By Kathleen Gilbert

WASHINGTON, D.C., December 2, 2008 ( – In a White House interview conducted by the president’s sister, Doro Bush Koch, President Bush reflected upon the impact of his faith and his family on his presidency, and gave a rare glimpse into his hopes for his own legacy.

“I would like to be a person remembered as a person who, first and foremost, did not sell his soul in order to accommodate the political process,” Bush told his sister.  “I came to Washington with a set of values, and I’m leaving with the same set of values. And I darn sure wasn’t going to sacrifice those values; that I was a President that had to make tough choices and was willing to make them.”

In addition to being remembered for liberating Iraqis from dictatorship rule and advancing health care both at home and abroad, Bush said he wanted to be known as the president that “focused on individuals rather than process; that rallied people to serve their neighbor,” and that “came to Washington, D.C., with a set of political statements and worked as hard as I possibly could to do what I told the American people I would do.”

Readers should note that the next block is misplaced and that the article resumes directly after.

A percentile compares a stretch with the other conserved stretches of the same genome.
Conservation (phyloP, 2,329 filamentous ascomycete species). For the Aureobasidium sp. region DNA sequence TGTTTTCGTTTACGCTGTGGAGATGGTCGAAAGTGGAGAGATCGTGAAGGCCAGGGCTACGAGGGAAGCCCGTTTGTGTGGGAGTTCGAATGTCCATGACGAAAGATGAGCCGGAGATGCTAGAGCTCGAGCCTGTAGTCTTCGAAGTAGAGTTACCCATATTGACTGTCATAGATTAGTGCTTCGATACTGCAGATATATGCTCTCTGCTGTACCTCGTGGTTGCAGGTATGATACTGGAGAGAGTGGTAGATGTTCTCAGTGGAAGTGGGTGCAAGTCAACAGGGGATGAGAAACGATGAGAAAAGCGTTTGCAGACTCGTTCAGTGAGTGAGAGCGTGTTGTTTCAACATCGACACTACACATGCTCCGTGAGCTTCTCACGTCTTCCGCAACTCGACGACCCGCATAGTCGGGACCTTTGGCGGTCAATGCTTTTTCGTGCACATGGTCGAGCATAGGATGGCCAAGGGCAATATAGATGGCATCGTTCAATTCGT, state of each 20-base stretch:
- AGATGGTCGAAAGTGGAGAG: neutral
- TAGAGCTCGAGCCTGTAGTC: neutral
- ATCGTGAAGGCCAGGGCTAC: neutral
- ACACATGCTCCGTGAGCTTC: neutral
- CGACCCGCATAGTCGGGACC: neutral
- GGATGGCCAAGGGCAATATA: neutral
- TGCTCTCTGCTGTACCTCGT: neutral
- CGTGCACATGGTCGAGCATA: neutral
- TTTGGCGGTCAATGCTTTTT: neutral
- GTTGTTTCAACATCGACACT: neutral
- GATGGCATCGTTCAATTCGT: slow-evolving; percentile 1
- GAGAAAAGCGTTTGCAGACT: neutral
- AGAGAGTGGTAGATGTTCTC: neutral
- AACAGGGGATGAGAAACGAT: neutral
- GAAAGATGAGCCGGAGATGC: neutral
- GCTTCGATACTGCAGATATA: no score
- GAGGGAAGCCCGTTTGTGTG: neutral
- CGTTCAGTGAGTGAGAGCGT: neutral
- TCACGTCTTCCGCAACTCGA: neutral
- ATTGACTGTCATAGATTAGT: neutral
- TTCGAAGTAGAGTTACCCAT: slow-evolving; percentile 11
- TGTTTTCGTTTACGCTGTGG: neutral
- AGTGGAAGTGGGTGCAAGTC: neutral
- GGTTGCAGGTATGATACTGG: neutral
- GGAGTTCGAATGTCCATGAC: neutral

The president also pointed to his father, former president George H. W. Bush, as an exemplar of moral integrity and commitment to family amid the turbulence of his political career. 

“I think that the gift our dad gave to all of us is unconditional love,” said Bush.  “It is the greatest gift a father can give a child.”  Bush said that, in addition to always making time for his family, the elder Bush taught his children “that you can go into politics with a set of values and you don’t have to sell your soul once you’re in the political system. And you can come out with the same set of values.”

On the impact of his faith during his days as president, Bush, who is an evangelical Christian, emphasized the indispensible role of his Christian beliefs.  “I’ve been in the Bible every day since I’ve been the President, and I have been affected by people’s prayers a lot,” he said.  “I have found that faith is comforting, faith is strengthening, faith has been important.”

Bush sent out a final word of warning to politicians not to judge citizens of differing faiths.

“They should recognize – as (at) least I have recognized I am a lowly sinner seeking redemption, and therefore have been very careful about saying ‘(accept) my faith or you’re bad.’”  Bush added that the freedom of religion is of paramount importance – a freedom that any president must “jealously protect, guard, and strengthen.” 

Excerpts of Bush’s interview were released by the White House on Friday.  The full interview, given for the national oral history initiative StoryCorps, will be archived in the Library of Congress.